Hamed offered a fair helping of praise after Khan rebounded from a shocking knockout loss to Breidis Prescott to claim an alphabet belt against Andreas Kotelnik in July ’09 (though The Prince was also conscious to speak supremely highly of himself at the same time): “Amir’s a great fighter and he’s got mad hand speed,” he told the Daily Mirror after the fight. “He’s got crazy hand speed, hand speed not a lot of fighters have got, but can I see a bit of me in him? I don’t know. I was super great. I was special. Amir Khan is Amir Khan. He’s a great fighter, he’s got great attributes. But Prince Naseem brought something completely different to any other fighter in the whole world … But now just look, the man came back [from the Prescott fight], he beat Marco Antonio Barrera. He beat the only guy who beat Prince Naseem—that alone is fantastic—and now he is world champion.”
Of course, when it comes to being labeled “world champion,” there’s a difference between having a belt and being regarded as a top-five guy in your division, as Khan is, and being the indisputable number-one guy, as Hamed was at featherweight for four years.
And the differences don’t end there. Stylistically, Khan isn’t much like Hamed. “King Khan” can punch, but not like Naz, who was arguably the best single-shot artist of his day. Khan’s technique is more or less textbook; Hamed’s was anything but. Khan is an orthodox fighter, Hamed a southpaw.
And Khan’s name doesn’t mean as much in America on the eve of his Stateside debut as Hamed’s did, which is the main reason that Saturday’s fight will be in the smaller WaMu Theater at the Garden, as opposed to the “big room” that housed 11,954 for Hamed-Kelley.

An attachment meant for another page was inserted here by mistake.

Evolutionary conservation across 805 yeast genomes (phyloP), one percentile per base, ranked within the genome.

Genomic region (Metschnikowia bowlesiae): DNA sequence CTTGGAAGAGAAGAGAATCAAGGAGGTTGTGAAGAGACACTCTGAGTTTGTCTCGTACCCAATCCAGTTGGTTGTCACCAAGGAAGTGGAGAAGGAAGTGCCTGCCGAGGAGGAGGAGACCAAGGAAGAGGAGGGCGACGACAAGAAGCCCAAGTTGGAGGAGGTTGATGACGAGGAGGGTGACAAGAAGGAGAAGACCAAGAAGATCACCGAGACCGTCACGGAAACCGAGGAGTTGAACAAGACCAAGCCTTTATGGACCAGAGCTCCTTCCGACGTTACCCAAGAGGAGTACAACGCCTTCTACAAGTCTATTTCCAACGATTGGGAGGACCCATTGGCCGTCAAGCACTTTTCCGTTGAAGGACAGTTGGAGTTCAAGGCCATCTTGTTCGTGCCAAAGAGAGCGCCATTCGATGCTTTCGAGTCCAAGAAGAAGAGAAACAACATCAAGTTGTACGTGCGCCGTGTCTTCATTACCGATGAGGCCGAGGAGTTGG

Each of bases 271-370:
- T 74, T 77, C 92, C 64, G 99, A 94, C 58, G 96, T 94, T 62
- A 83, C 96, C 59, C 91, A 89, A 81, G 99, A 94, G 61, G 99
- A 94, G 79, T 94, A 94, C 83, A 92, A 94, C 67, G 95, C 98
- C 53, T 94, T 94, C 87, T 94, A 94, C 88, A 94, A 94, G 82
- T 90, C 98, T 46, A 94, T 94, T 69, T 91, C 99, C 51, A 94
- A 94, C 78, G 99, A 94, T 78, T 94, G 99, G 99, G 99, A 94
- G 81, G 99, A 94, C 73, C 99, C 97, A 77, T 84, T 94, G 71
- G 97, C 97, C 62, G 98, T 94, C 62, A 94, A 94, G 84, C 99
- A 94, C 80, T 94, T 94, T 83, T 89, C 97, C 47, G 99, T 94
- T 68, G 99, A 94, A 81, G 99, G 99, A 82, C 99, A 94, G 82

“Hamed was a consummate showman,” said Lou DiBella, an HBO executive back in ’97 and Malignaggi’s promoter now. “He danced into the ring, he was brash, he had a bigger-than-life personality. He was tremendously adept at promoting himself, he was tremendously adept at entertaining people. He had a sense for the theatrical. This kid [Khan] is just a nice looking kid who knows how to fight. The buzz is clearly not the same as it was for Hamed.
“Hamed was undefeated and his punching power was almost legendary for his size, before he ever fought in America. Khan got blitzkrieged by Breidis Prescott and doesn’t have the untarnished record. I’m not denigrating the kid, he’s a tremendously talented athlete, he’s fast, he’s got a big punch, and he’s got a very good corner with Freddie Roach. But it’s a huge difference. We’re selling very, very well and we have a very good chance to have a sellout or to come close to it. But, again, we’re not in the big room. Hamed came to the United States and headlined the big room at the Garden.”